- Vital Romanticism
Romanticism is vital. By this, I don't mean that the Romantics were all vitalists—although studies like Robert Mitchell's Experimental Life: Vitalism in Romantic Science and Literature certainly make the case for the concept's centrality to the Romantic era. I mean, instead, that Romanticism has an incredible, almost uncanny ability to remain vital to contemporary theoretical and sociopolitical concerns. My vision for the future of Romantic studies, then, is simple: that we remain committed to Romanticism's vitality. Among the many epochal turning points we face today, global warming and anti-racism are arguably the most critical. Fortunately, Romanticists need not abandon our field of expertise to address them.
The movement to expand the Big Six beyond its canonical boundaries to better recognize and interrogate the range of voices and worldviews in the Romantic era is already well under way. Manu Samriti Chander's Brown Romanticism: Poetry and Nationalism in the Global Nineteenth [End Page 110] Century, for example, expertly introduces a range of brown voices into our usual, more restricted Romantic conversations. Along similar lines, Katherine Bergren's The Global Wordsworth: Romanticism Out of Place looks at the repurposing of Wordsworth's voice in works by J. M. Coetzee, Lydia Maria Child, and Jamaica Kincaid. The work of making Romanticism equal to the pressing questions of anti-racism and globalization in our day must continue, and these studies show us the way.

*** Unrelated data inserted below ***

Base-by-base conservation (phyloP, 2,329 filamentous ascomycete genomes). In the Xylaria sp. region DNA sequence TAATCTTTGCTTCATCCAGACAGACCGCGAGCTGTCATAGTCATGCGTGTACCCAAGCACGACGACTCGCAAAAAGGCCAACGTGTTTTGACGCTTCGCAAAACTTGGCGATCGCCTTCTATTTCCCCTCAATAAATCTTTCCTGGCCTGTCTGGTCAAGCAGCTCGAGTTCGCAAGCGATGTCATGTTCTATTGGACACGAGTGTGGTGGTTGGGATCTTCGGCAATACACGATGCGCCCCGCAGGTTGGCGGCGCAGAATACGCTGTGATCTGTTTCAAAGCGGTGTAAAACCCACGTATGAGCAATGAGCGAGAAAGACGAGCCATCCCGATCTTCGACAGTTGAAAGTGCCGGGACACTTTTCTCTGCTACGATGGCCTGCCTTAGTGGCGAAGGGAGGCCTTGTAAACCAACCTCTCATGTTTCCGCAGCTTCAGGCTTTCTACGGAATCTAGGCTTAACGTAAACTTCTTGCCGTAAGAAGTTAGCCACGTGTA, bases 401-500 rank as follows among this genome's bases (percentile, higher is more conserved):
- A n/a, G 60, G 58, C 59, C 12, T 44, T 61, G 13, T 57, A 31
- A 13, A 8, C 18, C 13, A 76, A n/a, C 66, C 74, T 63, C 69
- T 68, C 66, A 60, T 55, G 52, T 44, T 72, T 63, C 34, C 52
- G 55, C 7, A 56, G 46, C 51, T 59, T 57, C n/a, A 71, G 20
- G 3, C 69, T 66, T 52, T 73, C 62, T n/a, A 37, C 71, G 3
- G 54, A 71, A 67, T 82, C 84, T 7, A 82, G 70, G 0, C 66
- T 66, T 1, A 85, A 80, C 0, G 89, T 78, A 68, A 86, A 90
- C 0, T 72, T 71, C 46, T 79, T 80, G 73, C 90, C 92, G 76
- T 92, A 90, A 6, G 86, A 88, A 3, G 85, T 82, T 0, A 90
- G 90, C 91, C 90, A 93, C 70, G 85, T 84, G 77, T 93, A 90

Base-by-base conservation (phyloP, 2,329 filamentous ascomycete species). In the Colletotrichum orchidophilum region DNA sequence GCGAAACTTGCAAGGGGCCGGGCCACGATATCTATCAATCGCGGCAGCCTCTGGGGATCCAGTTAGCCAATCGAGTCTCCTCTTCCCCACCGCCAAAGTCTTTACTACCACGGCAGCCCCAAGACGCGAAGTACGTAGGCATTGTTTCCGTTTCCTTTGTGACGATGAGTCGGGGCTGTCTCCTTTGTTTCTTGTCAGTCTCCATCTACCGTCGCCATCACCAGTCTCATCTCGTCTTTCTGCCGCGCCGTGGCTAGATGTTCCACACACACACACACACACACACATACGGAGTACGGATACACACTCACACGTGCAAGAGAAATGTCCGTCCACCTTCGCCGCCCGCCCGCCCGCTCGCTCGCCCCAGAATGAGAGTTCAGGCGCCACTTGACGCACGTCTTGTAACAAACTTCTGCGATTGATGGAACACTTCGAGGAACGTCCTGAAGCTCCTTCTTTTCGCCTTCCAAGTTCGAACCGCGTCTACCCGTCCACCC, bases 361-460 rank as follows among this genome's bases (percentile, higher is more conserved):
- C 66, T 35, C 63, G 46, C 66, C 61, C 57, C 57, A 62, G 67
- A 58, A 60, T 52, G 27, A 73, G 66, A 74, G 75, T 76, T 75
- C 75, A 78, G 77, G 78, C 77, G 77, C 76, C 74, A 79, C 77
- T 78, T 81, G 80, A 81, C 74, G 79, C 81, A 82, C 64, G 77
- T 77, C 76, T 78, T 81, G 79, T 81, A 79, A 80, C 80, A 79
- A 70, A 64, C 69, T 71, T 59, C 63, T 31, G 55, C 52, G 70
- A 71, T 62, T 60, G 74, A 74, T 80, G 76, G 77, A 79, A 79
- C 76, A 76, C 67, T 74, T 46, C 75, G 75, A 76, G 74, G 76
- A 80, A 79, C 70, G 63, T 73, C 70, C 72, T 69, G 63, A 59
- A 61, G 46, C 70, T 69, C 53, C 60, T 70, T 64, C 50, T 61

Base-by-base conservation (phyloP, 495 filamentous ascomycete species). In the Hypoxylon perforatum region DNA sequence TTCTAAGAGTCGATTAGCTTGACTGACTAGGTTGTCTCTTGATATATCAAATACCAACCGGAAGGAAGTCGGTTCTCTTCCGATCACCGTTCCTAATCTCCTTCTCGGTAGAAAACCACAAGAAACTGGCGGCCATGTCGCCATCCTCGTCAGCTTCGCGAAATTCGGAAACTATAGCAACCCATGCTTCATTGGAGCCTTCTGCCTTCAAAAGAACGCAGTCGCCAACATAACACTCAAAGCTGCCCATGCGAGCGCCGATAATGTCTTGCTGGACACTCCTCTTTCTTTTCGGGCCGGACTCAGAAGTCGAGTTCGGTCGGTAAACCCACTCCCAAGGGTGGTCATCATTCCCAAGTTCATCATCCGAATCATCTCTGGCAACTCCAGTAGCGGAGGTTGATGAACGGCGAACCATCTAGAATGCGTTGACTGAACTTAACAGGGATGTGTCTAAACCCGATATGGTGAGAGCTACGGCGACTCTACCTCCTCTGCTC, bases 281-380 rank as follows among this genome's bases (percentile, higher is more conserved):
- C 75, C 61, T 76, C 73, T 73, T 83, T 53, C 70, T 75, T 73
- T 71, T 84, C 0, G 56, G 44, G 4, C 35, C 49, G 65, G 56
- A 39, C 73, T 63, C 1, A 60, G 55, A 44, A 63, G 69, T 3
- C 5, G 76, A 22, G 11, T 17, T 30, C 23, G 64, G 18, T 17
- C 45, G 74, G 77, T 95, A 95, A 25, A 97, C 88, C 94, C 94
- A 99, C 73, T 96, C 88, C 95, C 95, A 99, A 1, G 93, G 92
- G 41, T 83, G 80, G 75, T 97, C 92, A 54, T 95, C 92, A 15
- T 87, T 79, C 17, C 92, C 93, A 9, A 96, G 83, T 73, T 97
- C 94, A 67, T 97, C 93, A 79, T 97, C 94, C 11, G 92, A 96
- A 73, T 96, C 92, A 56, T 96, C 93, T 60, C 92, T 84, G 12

Along an overlapping trajectory, Romantic scholars must also continue to shed light on the long-durational history of global warming, which is too frequently still considered to be only a contemporary problem. By showing how a volcano halfway around the globe caused the "Year without a Summer" that in turn inflected such works as Byron's "Darkness" and Keats's "Ode to Autumn," Gillen D'Arcy Wood's Tambora: The Eruption that Changed the World expertly demonstrates the folly of trying to keep Romanticism within strict national or temporal boundaries. Similarly, David Higgins's British Romanticism, Climate Change, and the Anthropocene: Writing Tambora does yeoman's work showing how that eruption affected geohistorical as well as poetic accounts of extinction that continue to reverberate today. Such reverberations are perhaps nowhere better explored than in Chris Washington's Romantic Revelations: Visions of Post-Apocalyptic Life and Hope in the Anthropocene, wherein contemporary theory and geohistory combine to render a picture of Romanticism thoroughly invested in querying the possibilities for renewed life in modernity's always-already ruined contours.
What makes Romanticism so ripe for revaluation in ways that show its continued relevance to our own time? I don't claim to have a complete answer to this question—nor could I, since, as Joan Copjec has observed, the inability of any historical moment to completely articulate its own conditions is an unconditional fact of historical consciousness. The Romantics continually attempted such descriptions, however, and perhaps that is what makes their moment so germane to ours: in the midst of social and environmental upheavals, they strove to describe the coordinates of their era in terms both imaginative and clear-sighted. The best way to honor that commitment is to keep our scholarship as vital as their productions. [End Page 111]
Evan Gottlieb is Professor of English at Oregon State University and the author, most recently, of Engagements with Contemporary